Evangelizing through the Catholic Arts

Iron Fist in a Velvet Glove

gloved fist

Iron Fist in a Velvet Glove

Have you ever heard that phrase before? It was new to me until the day I had to deliver some bad news on an audit. The auditee said that I had an “iron fist in a velvet glove,” meaning that I delivered a hard punch, with not much comfort, since velvet wouldn’t soften the blow of an iron fist very well. In my innocence, and to some degree of arrogance, at first I took it as a compliment! Then I got to thinking about what he said.

How we deliver truth is just as important as the truth itself. For how it lands with someone dictates the degree of acceptance. If you come across as unfeeling, uncaring, but right, what good does it do you if what you say falls on deaf ears; especially when the person being communicated with doesn’t want to deal with the stark reality of the truth being expressed? In my example, it was good for me that the auditee had tough skin and could take what I had to say. He dealt with the truth based upon the merits of my argument, and not the reality of the way it was delivered. The irony of it all is that the auditee used tact to communicate a difficult truth to me, about me. That was a tough pill to swallow. It would have been nice had I treated him with the same amount of respect.

Until the past few years, tact has eluded me my entire life. It wasn’t until I started exploring the virtues, embracing the virtues, and practicing the virtues, that tact has found a welcomed home within my spirit. Virtuous living has a way of changing you for the better. So, now, rather than beating people over the head with the plain truth, I find ways to communicate it in a softer, more encouraging manner. I use tact to inform people “what’s in it for them” to face truth. I act with kindness, remembering that at times it is better to be kind than to be right. I have learned that you can say what needs to be said and not be vitriol; but rather virtuous.

We have now covered all of the virtues from a basics perspective. I have defined all of the virtues, explained why it’s important to embrace them, and how to practice them. All of that is now in the archives accessible on the right sidebar. It’s time for us to kick it up a notch and make some changes. Come back for our next reflection, and I’ll tell you where we will be traveling next on the road of virtues. Don’t miss it!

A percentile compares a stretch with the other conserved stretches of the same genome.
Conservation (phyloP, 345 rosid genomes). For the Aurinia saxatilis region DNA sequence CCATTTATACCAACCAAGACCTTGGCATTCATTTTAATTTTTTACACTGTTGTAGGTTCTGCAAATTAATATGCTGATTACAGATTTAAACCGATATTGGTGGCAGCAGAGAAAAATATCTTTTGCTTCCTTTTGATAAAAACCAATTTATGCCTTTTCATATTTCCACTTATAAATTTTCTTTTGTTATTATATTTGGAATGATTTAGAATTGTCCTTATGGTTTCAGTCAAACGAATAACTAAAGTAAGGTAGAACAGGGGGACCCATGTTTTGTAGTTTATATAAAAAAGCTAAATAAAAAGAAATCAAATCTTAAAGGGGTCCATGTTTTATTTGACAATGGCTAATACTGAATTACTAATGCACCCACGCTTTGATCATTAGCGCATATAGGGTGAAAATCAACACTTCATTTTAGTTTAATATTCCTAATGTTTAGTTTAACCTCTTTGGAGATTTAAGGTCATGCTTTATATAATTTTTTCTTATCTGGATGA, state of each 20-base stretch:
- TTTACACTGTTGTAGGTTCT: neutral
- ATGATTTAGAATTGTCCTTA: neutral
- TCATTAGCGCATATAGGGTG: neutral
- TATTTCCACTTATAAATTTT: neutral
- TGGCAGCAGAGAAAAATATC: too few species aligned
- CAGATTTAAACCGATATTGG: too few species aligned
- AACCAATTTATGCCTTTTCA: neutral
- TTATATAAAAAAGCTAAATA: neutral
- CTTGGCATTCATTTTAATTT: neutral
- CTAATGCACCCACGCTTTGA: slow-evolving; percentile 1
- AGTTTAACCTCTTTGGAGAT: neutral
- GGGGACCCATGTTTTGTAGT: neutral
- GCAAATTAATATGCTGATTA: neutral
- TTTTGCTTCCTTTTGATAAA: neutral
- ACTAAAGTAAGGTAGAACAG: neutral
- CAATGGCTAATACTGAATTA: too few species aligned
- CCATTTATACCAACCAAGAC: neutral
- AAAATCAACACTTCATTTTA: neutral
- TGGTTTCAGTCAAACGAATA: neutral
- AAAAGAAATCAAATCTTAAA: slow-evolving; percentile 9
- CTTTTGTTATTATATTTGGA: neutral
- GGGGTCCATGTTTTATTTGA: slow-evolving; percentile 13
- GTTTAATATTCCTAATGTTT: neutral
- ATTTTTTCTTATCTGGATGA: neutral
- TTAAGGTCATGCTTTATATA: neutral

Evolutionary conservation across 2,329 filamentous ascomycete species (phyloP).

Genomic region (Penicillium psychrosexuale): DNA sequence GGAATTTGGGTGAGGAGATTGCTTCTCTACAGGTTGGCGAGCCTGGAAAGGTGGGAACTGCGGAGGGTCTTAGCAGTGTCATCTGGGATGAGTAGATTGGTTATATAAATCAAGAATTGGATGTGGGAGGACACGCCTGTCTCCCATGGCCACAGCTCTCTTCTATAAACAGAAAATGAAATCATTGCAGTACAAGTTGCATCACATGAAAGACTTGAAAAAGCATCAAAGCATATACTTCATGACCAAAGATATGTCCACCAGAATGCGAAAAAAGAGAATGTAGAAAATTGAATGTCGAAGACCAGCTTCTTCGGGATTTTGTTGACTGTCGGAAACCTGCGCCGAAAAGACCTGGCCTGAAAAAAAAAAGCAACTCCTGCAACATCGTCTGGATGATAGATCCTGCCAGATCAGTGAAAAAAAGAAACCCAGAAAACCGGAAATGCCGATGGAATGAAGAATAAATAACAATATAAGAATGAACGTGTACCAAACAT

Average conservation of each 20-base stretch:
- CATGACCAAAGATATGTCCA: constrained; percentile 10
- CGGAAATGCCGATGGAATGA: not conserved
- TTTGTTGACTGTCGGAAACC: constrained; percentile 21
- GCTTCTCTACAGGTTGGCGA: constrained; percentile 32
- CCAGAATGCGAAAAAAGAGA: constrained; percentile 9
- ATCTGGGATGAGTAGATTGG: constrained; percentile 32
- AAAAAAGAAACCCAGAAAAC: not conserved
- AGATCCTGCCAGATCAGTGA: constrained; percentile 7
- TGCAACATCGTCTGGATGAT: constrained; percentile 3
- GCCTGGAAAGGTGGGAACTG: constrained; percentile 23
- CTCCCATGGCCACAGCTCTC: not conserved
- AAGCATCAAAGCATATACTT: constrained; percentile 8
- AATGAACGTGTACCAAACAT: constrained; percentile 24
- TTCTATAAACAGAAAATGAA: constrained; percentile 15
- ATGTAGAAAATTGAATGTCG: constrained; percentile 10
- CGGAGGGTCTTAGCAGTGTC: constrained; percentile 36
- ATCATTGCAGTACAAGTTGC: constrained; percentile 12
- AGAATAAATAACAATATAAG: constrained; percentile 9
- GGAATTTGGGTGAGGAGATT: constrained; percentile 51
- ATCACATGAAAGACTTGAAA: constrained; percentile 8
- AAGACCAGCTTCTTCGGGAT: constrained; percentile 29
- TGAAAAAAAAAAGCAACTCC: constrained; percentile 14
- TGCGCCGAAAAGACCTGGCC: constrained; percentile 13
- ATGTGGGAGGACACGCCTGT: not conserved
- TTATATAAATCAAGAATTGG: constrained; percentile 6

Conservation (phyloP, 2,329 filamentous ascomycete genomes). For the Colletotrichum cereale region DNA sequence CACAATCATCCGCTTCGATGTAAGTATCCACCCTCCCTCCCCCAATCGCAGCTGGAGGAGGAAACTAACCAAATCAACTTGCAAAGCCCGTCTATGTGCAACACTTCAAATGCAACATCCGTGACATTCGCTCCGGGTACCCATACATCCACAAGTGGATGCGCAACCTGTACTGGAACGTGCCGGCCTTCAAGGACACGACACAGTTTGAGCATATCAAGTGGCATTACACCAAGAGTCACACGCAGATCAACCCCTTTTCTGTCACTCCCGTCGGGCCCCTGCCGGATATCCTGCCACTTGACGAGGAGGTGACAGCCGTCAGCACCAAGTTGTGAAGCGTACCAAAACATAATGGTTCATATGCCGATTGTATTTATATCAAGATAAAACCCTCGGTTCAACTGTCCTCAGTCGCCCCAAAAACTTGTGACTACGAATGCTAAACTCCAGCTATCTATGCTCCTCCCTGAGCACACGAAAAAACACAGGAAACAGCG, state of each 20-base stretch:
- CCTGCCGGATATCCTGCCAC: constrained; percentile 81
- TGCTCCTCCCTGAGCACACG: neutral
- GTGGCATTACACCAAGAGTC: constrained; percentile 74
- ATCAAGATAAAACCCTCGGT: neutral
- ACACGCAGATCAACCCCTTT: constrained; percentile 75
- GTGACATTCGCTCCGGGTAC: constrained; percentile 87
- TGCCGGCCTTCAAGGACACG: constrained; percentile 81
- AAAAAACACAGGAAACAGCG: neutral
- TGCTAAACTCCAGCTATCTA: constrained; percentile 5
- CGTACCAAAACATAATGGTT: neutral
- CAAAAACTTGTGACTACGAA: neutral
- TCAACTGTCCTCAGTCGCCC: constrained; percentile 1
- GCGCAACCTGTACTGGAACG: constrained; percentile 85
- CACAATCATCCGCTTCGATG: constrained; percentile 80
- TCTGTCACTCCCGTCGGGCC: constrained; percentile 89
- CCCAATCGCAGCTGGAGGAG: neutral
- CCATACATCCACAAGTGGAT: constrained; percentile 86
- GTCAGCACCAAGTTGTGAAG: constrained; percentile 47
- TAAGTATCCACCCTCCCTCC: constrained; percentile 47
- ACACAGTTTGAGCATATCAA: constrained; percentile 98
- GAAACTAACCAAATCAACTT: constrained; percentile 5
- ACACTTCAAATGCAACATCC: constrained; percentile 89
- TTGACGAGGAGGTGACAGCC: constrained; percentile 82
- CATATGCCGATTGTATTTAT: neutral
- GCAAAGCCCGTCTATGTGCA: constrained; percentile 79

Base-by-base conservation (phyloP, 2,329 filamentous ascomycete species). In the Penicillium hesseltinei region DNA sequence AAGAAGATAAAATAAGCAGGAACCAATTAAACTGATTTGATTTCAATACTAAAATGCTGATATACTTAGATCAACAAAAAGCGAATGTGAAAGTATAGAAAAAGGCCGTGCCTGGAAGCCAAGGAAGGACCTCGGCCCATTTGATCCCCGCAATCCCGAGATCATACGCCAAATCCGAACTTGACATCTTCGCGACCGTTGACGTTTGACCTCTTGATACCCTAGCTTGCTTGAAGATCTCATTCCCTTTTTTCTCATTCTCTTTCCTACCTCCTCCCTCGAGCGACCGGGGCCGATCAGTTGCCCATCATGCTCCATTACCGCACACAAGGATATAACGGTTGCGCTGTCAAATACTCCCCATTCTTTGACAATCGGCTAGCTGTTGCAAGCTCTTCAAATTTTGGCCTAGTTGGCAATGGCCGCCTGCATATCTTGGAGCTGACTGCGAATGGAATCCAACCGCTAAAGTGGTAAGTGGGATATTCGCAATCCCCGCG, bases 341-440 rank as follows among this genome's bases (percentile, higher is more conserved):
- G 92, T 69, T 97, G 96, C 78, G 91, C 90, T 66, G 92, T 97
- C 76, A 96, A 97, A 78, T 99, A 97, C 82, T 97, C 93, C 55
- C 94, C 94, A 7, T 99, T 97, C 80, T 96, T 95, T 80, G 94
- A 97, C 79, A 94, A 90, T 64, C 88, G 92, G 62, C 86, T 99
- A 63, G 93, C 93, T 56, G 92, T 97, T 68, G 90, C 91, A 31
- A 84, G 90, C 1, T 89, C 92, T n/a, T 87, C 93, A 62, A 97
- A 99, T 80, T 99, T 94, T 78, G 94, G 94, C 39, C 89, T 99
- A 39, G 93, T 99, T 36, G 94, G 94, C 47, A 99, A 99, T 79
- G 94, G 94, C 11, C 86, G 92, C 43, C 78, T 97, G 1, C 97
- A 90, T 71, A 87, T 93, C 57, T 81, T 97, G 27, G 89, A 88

This post also appears on The Catholic Bloggers Network , Association of Catholic Women Bloggers, and Top Catholic Blogs.

5 Responses to Iron Fist in a Velvet Glove

  • Someone once told me when talking to others use lots of pillows, it helps soften the blow. I try diligently to practice that. I enjoyed reading your post tremendously! 🙂

  • I personally believe that the saying “Iron hand in a velvet glove” means being steadfast and uncompromising in the truth, while at the same time showing love and gentle-kindness in delivery. I don’t think that the velvet glove is merely a masking over of the firmness beneath it, but a genuine and sincere, loving, compassionate and caring way of dealing with our neighbors. Just as we must first be wooed and then winnowed… first embraced by the perfect love of God, and then purified by cleaning away what keeps us from conforming to Christ. To use the saying in a negative way, I believe, is to belittle the velvet glove aspect of it… making it more akin to the “wolf in sheep’s clothing” saying. To me, being called an iron hand in a velvet glove is a compliment to our tact and our ability to allow all the fruits of the Spirit to flow through us, while remaining faithful to God and honoring the truth.

    • Oh Wolfie where were you when I was going through that trial! Trust me, his words were not meant to be complimentary. However, I love your view of this colloquialism. Thanks for sharing. – Peace, Virginia

      • Thank you, Virginia! I was glad to have come across your page in my research. I had always thought of the colloquialism as a positive thing, and was surprised to find that others actually have a negative use for it. Thank you for your kind words. God bless. 🙂

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